With Vernon Loeb
Washington Post National Security Reporter
Wednesday, Feb. 12, 2003; Noon ET
Both the U.S. and U.N. Security Council are looking into Powell's case that Iraq is concealing weapons of mass destruction. Powell provided audio and visual evidence of Iraq's chemical warplants and the concealment of biological and chemical weapons. What will be the next step for the U.S. as troops prepare for war?
Post staff writer Vernon Loeb will be online Wednesday, Feb. 12 at Noon ET, to discuss military defense and changes in national security issues.
The transcript follows.
Editor's Note: Washingtonpost.com moderators retain editorial control over Live Online discussions and choose the most relevant questions for guests and hosts; guests and hosts can decline to answer questions.
Vernon Loeb: Greetings all. We have another very busy day, as I suspect will be the case from now until the end of March or April. So let's get started.
Indianapolis, Ind.: IF we attack Iraq without formal support of NATO how will this complicate matters to resolve our concerns with N. Korea?
Isn't this a problem where we much rather have NATO support?
washingtonpost.com: NATO Still at Impasse On Assisting Turkey (Post, Feb. 12, 2003)
Vernon Loeb: Of course we would rather have NATO's full support, though we don't need any support from NATO, quite frankly, to wage the war successfully. Where we'll really need NATO is in the aftermath, when thousands of peacekeepers are needed. And, politically, it's nice to have support from NATO. And I suspect we will, absent France, Germany and Belgium. I'm not sure NATO support or a lack thereof really effects are handling of the North Korean problem, which is on the other side of the world and effects a different set of allies, namely South Korea and Japan.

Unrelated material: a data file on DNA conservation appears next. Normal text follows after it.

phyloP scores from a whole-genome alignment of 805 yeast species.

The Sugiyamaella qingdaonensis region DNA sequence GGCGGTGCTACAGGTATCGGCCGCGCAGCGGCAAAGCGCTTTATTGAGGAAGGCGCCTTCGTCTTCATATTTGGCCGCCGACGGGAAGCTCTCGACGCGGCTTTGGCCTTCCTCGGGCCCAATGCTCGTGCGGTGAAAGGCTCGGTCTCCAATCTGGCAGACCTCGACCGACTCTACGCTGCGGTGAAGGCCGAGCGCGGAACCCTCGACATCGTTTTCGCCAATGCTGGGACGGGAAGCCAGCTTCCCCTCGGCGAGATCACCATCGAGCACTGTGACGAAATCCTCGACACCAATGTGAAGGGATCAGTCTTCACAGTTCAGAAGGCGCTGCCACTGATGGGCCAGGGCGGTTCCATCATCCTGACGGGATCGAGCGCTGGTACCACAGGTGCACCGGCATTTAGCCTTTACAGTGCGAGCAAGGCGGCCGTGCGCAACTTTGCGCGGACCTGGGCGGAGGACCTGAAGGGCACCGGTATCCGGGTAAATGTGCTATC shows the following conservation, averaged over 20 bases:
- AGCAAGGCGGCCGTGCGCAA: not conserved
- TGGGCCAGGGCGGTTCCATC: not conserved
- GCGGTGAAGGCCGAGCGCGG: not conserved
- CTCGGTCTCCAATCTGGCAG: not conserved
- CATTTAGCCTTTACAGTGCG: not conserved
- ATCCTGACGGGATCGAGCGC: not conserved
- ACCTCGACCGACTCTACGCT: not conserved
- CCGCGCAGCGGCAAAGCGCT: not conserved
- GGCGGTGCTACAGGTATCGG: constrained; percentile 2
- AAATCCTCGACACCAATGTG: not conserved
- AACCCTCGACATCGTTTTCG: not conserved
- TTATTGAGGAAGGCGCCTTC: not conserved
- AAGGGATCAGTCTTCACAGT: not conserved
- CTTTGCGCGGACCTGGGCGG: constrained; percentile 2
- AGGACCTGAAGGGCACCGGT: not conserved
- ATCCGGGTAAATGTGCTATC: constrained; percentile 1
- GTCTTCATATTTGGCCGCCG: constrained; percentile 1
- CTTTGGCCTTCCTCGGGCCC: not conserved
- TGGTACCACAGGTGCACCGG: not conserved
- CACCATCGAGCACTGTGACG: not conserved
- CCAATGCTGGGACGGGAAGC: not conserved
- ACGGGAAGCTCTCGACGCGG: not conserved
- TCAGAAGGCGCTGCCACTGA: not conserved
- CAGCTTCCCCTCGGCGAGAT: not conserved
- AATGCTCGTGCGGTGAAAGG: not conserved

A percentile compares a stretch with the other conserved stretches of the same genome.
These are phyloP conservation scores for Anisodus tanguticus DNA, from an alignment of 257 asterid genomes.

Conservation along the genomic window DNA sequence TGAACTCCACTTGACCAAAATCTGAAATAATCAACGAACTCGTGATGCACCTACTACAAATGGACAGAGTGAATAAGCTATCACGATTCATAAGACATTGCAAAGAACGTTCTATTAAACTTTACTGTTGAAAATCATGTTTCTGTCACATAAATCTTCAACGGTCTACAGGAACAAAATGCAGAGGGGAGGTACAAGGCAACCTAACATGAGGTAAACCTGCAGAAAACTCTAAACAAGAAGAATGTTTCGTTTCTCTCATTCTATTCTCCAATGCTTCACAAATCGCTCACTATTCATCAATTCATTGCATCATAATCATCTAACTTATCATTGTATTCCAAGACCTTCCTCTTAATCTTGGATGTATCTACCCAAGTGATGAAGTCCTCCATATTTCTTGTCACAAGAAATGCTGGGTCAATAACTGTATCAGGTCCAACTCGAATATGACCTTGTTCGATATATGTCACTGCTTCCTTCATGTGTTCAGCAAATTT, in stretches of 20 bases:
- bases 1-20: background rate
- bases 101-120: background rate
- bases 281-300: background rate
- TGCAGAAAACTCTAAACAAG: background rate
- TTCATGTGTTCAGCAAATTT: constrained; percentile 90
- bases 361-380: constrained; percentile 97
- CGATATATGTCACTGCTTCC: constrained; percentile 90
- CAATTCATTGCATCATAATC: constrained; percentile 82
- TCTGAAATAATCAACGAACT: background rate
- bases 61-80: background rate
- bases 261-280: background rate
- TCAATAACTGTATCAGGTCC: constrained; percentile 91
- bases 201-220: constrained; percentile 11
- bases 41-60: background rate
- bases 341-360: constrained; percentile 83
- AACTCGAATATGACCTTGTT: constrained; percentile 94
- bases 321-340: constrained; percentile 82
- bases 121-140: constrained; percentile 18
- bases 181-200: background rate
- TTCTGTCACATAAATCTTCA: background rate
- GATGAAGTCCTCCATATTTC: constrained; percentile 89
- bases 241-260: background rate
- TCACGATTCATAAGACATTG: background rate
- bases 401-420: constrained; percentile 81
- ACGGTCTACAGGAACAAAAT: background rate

Washington, D.C.: While I've enjoyed riding my bike and taking visitors to Gravelly Point, every time I fly into and out of National Airport I worry about how exposed the plane is to that open grassy area and what some enterprising people might do to the unprotected underbelly of the aircraft. Have they heightened security anywhere in that area?
Vernon Loeb: I don't know specifically, but my hunch is that it would be pretty hard to get out there with a Stinger missile slung over your shoulder.
Venice, Calif.: If Iraq shoots missiles at Israel, how do you suppose Israel would respond? Also, if Iraq uses chemical or biological weapons against the U.S., how will the U.S. respond?
Vernon Loeb: First, I would expect Israel to respond with their missile defenses, which_along with U.S. systems like Patriot 3_could conceivably protect the country against Iraqi Scuds or other missiles. However, even if the missile defenses are successful, I would still expect Israel to respond in some fashion militarily. Senior Israeli officials have been quoted as saying that they believe it was a mistake for Israel not to have responded in 1991. The U.S., of course, will be doing everything in its power to keep Israel from responding. As for a chem-bio attack against U.S. forces, I think the U.S. would respond overwhelmingly in some fashion, but not use tactical nuclear weapons, an option the Pentagon has left open. Part of it would depend upon how many soldiers Iraq managed to kill.
Baltimore, Md.: Have you met with much ambivolance over the Iraq/N. Korea situation in your discussions with people in the Intel/Defense community? My friends in the military are less than thrilled to be heading to Iraq. Don't get me wrong, they'll do their jobs. But their enthusiasm is noticablly less than during Iraq and Gulf War I.